Bridges CB et al. Effectiveness and cost-benefit of influenza vaccinations on healthy working adults: A randomized controlled trial. JAMA (2000) 284:1655-63.

Keating R. et al. The kinase mTOR modulates the antibody response to provide cross-protective immunity to lethal infection from influenza virus.  Nature Immunology (2013) 14:1266-76.

McMichael A and Haynes B. Influenza vaccines: mTOR inhibition surprisingly leads to protection. Nature Immunology (2013) 14:1205-07.

Pica N and Palese P. Toward a universal influenza virus vaccine: Prospects and challenges. Ann. Rev. Med. (2013) 64:189-202.



I missed antibiotic resistance awareness week!

Last week, Europe, Australia and the U.S. all launched their 5th Antibiotic Awareness Weeks, spreading the word about bacterial resistance to antibiotics. I heard of the event during a conversation about the death of a New Zealand man who had been infected with pan-antibiotic resistant bacteria.  According to reports, the infection was not the cause of his death, but it made news because his doctors found that no known antibiotic could stop his infection.

On her blog, Superbug, writer Maryn McKenna closely follows the growing issue of antibiotic resistance. She also recently wrote a report about what the world might look like without any working antibiotics. Recall any time you’ve taken antibiotics for an ear infection or after a root canal or a simple surgery. Those simple infections and procedures could become a lot more dangerous without the ability to kill off bacteria.  After all, the first test case for penicillin was a gardener who was dying of an infection caused by a small cut from a thorn.

A very well illustrated CDC report estimated that 2 million people are infected with antibiotic resistant bacteria in the U.S. each year.  In an effort to bring some organization to the overwhelming issue, the report ranked 18 resistant organisms as “urgent,” “concerning” or “serious” threats.

What does resistance mean exactly? And what does this have to do with immunology?

Our immune systems have a variety of techniques to address bacterial infections. We have cells called phagocytes that eat bacteria and digest them, we have specialized T cells, natural killer cells and neutrophils that secrete molecules and proteins that damage bacteria or kill infected cells. Proteins in our blood (complement proteins) stick to bacterial cell surfaces and then build upon each other like blocks until they make what’s called an “attack complex” that drills a hole in the bacterial cell membrane. 

{Did you know we need free radicals to fight infections and kill cancer cells?  Phagocytes use them to kill the bacteria that they engulf.  Many people think of free radicals as “bad” molecules and take antioxidants hoping to prevent cancer, but free radicals are one way our bodies destroy rebellious cancer cells. In fact, many cancer treatments activate free radicals to target cancer cells and patients receiving these treatments are instructed to avoid antioxidant supplements.}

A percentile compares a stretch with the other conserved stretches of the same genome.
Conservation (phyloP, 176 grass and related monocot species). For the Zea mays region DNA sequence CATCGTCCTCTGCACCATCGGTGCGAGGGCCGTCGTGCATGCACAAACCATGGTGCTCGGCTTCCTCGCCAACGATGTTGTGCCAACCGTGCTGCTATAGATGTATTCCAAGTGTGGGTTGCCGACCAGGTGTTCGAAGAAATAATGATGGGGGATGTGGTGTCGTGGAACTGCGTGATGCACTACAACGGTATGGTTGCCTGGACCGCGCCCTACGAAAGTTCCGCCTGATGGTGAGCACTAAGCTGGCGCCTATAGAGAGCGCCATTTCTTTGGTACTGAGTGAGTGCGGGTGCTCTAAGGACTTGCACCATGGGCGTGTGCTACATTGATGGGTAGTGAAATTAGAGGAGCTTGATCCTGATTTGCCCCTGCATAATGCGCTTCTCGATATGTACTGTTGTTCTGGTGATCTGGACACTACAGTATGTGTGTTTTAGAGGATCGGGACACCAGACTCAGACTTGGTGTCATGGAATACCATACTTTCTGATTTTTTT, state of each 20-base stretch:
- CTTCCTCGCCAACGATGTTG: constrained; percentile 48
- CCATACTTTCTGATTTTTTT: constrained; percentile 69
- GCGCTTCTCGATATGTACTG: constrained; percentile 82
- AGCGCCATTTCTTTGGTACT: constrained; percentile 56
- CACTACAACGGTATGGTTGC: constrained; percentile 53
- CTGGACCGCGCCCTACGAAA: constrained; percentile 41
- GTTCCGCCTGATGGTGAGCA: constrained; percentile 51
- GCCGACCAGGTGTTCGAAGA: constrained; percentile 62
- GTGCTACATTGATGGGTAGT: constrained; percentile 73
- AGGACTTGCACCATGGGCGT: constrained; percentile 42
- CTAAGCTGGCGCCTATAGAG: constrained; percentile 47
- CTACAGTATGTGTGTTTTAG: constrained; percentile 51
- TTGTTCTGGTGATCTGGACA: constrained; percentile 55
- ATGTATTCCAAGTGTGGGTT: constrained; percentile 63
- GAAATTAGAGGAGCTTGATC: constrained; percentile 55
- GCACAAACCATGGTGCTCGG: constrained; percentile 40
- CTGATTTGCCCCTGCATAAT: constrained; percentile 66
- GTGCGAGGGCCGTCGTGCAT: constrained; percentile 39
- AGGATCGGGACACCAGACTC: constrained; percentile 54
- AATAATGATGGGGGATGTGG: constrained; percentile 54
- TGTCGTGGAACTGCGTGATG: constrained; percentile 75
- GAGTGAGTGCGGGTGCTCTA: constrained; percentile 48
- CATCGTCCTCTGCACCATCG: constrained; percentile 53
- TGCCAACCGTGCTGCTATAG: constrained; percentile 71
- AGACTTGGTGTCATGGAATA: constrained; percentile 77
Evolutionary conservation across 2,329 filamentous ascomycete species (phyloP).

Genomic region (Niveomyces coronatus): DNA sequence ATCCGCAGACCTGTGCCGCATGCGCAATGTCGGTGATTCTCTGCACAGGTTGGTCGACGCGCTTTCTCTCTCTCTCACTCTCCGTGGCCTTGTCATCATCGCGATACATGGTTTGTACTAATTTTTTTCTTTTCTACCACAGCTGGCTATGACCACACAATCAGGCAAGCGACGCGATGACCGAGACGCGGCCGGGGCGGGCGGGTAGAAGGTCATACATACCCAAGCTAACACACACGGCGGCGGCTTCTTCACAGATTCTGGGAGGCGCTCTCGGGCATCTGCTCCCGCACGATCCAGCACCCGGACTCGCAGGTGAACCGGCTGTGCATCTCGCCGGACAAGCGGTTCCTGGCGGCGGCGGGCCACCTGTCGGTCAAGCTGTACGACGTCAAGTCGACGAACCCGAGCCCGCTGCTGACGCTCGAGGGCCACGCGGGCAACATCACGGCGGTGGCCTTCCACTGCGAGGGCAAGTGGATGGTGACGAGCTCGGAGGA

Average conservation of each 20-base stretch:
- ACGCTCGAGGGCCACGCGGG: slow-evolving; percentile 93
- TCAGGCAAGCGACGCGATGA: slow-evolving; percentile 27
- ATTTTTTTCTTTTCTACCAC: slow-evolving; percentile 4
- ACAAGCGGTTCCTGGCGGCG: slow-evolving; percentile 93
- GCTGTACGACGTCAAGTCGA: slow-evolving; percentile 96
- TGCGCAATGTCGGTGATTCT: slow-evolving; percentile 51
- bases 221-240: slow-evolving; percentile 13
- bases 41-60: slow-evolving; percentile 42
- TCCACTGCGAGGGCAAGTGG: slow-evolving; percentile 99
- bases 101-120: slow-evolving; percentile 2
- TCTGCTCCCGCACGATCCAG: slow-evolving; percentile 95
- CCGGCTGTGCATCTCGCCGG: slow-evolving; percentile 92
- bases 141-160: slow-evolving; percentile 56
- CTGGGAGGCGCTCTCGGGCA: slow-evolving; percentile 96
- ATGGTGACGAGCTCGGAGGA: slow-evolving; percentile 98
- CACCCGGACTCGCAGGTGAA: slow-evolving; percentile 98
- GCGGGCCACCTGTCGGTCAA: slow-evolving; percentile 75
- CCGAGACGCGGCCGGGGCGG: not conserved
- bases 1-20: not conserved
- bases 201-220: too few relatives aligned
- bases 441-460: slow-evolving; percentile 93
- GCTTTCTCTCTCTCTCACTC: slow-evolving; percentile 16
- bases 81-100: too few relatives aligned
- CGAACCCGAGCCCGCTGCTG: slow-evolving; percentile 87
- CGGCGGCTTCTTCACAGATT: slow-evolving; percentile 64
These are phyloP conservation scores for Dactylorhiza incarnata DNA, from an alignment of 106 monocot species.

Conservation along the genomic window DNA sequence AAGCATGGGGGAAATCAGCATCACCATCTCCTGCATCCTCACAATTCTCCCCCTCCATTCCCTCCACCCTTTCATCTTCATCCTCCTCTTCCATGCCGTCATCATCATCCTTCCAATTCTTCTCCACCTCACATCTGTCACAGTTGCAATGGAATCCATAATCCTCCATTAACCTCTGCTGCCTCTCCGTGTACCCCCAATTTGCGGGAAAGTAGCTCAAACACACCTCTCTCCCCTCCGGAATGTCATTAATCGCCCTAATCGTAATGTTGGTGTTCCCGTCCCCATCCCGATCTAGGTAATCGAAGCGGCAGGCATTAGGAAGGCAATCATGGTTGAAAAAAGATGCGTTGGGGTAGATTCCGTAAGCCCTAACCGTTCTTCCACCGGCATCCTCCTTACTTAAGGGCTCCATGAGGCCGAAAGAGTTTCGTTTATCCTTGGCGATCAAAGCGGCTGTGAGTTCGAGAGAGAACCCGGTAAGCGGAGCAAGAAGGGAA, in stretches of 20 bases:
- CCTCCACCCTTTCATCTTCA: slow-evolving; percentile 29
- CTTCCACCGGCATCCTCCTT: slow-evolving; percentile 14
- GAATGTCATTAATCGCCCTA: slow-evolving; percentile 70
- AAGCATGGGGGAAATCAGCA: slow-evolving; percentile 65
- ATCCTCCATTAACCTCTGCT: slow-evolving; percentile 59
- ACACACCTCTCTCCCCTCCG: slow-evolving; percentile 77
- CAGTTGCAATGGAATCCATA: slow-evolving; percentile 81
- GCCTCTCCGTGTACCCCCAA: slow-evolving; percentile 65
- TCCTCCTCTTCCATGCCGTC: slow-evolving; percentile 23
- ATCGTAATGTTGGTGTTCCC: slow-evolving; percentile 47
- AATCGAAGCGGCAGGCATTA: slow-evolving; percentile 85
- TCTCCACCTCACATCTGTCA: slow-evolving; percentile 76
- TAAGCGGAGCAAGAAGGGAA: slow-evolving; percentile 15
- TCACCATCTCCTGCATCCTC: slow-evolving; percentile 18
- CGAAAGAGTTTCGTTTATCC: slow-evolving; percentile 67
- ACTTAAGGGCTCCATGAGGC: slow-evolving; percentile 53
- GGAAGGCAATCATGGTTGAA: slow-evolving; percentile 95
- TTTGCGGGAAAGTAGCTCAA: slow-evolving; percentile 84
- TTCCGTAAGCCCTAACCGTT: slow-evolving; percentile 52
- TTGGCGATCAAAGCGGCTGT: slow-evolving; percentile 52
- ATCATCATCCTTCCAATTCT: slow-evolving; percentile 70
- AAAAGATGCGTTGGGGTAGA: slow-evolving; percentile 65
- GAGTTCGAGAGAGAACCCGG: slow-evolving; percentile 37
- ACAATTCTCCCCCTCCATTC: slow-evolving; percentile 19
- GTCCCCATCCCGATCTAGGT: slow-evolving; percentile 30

If a species of bacteria is good at avoiding one tactic, there are plenty of others, and a healthy immune system will usually contain an infection and eliminate it. If someone has an unhealthy immune system (immunocompromised) or the inflammation from the immune response starts to damage tissue, antibiotics are a great way give the immune cells a fighting chance and spare the infected person.

Unlike the immune system, an antibiotic is just one compound with one tactic or mechanism. So it’s possible for just one mutation to give a bacterium resistance to that one compound’s tactic. If a drug targets a protein needed for bacterial cell membrane construction, the bacteria may alter the protein, change its construction method or make a different protein that pumps the drug out of the cell.

DNA mutations are common at the rate that bacteria divide.  Staphylococcus aureus, for example, can divide every half hour. I grow S. aureus in the lab, and when I put an amount that could fit on a pen point into a tube of special broth at 37° C (the same temperature as the human body), the next day I end up with enough bacteria to fill about a quarter of a teaspoon.

Life for bacteria is tougher inside a human body since they are always being attacked by the immune system. But say the bacteria get the upper hand inside an infected person, we’ll call her Amy. Amy goes to the doctor and gets an antibiotic prescription, perhaps methicillin or vancomycin—enough pills to take one a day for 7 days. When she starts taking them many bacteria will die or stop dividing and her immune cells will be able to make headway against the infection.  S. aureus can accumulate hundreds of mutations a day and even though most of the mutants will die, there will likely be individual bacterium inside of Amy with mutations that make them resistant to the drug she is taking. Those resistant mutants have an advantage over the other bacteria and will take over as all of their siblings get killed off by the drug.